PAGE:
Writing a section called “About Me” is a little bit daunting. I have to admit I have no idea what to include, what to leave out, whether to share personal info or keep it strictly work related. Does anyone ever read this section anyway? Looking at other blogs, there seems to be no strict rules, so here it goes.
My name is Laurie Bickhoff and I’m a registered nurse. I don’t think I will ever get sick of saying that. It gives me immense pride and joy to be able to call myself an RN. Nursing was actually the fourth career I started, with unfinished ventures into both law and naturopathy and many years as a pharmacy technician. However, whether it was fate, destiny or just plain luck, I found my home in nursing. From my very first class in university, I knew without a doubt I had found my calling.
I graduated from the University of Newcastle, Ourimbah Campus, in 2012. I loved studying, especially at Ourimbah. I was lucky enough to have lecturers and tutors who challenged me to go further than just the syllabus, and showed me just how far nursing could take me.
In 2012, I was one of five Australian students selected to take part in the Emerging Nurse Leader (ENL) program, which is a three year scholarship initiative run by the Australia College of Nursing. The ENL program has been amazing, providing me with the opportunity to meet and interact with inspirational nurses from all over the world.
After graduating, I completed a transition to practice program in 2013 within Hunter New England Local Health District. My graduate year saw me develop a fascination with the heart and the effect it can have on every other system in the body. At the moment, I am lucky enough to be completing a transition to cardiology nursing program and hope to one day work as a Cardiology Clinical Nurse Educator or Consultant.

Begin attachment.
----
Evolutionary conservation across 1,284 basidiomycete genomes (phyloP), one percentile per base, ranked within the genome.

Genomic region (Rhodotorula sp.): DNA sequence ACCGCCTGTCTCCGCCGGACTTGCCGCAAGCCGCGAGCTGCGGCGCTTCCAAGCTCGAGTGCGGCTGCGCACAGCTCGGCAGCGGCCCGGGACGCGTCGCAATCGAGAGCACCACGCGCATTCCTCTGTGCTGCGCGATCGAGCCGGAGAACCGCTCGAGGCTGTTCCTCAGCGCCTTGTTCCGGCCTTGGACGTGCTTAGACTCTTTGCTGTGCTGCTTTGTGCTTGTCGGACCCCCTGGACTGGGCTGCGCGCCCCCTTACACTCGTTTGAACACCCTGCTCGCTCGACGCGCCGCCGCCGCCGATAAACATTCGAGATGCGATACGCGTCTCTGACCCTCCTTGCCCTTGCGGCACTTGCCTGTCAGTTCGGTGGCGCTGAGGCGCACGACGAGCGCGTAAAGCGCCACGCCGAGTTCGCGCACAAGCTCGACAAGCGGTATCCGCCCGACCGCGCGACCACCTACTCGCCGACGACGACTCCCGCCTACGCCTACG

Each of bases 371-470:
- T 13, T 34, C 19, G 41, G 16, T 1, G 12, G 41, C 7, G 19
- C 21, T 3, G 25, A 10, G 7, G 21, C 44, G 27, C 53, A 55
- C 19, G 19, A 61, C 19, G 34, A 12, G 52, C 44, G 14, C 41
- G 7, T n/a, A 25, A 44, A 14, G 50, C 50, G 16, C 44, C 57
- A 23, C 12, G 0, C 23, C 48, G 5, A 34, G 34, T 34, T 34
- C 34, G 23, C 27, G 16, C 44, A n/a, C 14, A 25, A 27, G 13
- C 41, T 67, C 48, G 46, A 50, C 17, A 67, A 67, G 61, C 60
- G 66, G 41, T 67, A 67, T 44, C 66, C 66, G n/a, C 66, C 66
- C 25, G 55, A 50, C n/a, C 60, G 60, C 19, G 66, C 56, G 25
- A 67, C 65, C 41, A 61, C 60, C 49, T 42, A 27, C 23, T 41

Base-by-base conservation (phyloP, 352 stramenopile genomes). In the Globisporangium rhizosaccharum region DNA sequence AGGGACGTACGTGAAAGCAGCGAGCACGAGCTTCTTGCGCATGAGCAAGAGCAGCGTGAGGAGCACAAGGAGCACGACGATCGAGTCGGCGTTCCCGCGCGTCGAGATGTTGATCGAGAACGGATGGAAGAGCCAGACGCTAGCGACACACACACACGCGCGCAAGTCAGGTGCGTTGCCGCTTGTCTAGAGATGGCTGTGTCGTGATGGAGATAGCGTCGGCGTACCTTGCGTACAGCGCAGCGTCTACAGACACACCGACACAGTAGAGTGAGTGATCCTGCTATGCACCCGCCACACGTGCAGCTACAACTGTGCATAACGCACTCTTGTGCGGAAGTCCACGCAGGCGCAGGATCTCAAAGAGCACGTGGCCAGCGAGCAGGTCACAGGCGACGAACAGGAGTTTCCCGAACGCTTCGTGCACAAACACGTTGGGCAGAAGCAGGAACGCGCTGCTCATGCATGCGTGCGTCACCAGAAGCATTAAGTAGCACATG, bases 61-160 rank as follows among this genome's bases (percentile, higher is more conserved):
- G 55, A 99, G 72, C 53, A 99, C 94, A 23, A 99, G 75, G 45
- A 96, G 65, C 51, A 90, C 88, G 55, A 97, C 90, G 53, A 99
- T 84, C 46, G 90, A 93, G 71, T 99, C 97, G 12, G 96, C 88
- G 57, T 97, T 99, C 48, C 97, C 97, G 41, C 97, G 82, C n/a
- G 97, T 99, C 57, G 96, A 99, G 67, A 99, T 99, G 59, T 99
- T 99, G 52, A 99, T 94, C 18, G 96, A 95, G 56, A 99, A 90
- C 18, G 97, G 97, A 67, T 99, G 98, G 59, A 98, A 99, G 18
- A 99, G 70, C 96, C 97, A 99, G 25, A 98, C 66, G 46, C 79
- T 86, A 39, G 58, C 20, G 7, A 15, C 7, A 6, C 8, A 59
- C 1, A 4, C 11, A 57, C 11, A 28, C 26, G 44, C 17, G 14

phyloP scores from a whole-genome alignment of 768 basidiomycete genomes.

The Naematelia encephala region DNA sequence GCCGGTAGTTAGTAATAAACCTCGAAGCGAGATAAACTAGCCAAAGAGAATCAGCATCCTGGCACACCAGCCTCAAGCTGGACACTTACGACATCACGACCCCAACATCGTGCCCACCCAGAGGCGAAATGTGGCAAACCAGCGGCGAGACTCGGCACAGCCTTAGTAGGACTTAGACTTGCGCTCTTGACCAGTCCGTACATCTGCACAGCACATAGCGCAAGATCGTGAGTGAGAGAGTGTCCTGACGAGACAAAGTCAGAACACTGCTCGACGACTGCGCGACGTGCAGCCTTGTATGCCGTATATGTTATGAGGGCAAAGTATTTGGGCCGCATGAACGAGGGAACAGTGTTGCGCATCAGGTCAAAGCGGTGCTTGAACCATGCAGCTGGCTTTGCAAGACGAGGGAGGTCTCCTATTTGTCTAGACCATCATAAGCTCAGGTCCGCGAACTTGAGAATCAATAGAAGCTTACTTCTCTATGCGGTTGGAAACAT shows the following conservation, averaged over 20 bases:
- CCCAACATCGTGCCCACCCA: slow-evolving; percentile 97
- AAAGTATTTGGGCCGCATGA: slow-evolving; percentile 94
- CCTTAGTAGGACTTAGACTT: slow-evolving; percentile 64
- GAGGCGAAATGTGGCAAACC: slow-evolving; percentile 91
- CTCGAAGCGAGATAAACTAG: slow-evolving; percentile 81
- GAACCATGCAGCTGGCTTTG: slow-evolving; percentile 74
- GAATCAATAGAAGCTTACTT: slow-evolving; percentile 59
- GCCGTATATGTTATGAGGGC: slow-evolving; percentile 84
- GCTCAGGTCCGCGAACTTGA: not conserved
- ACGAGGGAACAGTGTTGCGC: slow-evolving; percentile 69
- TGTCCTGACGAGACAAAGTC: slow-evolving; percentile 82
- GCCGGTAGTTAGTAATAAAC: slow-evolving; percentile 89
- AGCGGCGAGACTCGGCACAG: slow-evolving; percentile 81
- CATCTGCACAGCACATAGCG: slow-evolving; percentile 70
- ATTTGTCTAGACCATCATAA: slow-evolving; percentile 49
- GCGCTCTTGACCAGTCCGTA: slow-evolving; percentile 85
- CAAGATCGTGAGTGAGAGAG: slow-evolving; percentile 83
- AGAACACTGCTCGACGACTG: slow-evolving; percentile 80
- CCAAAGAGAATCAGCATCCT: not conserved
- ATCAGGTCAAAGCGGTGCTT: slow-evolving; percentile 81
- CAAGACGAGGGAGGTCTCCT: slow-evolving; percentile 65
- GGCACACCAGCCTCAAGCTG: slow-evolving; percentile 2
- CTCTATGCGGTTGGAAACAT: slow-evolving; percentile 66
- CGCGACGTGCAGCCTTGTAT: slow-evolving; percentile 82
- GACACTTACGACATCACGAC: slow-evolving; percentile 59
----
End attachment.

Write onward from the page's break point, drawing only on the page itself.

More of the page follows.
I have too many passions to list or go into great detail here, so I’ll just mention the top contenders. I believe we need to continue to work to have nursing recognised as a true profession, and further grow the respect and admiration our colleagues who went before us have earned. Let’s stop the idea that nursing is a ‘back-up’ or ‘safety net’ career, and start working on making sure those given the privilege to be nurses, actually have both the passion and the intellect to do this complicated job.
I think we need more education for nurses on the impact they have on the reputation of our profession. All nurses, regardless of their position, can have both a positive and negative impact on the public perception of nursing, and we need to do more to showcase those amazing nurses we all work with every day.
I believe our students and early career nurses need more support, if for no other reason than these are the nurses who will be looking after us one day. We need to stop the exodus of competent, caring nurses by getting rid of our ‘eat our young’ reputation and instead growing a supportive and nurturing culture.
I would love to see our profession identifying and encouraging nurse leaders, and giving them the training and skills needed to succeed. Too many nurses are put into management and leadership positions without adequate support or education. We need to stop setting our colleagues up to fail, when given the right support, these nurses could become the amazing leaders we all want to work with.
Sorry, I’ll step off my soap box now. But keep your eye out for separate posts on these and my other passions.
Well, I think that gives you a pretty good idea of who I am and where my posts come from. I’d love for you to comment and let me know who you are. I hope you will join in, share and comment on my posts and we can get some conversations started. Who knows where they might lead.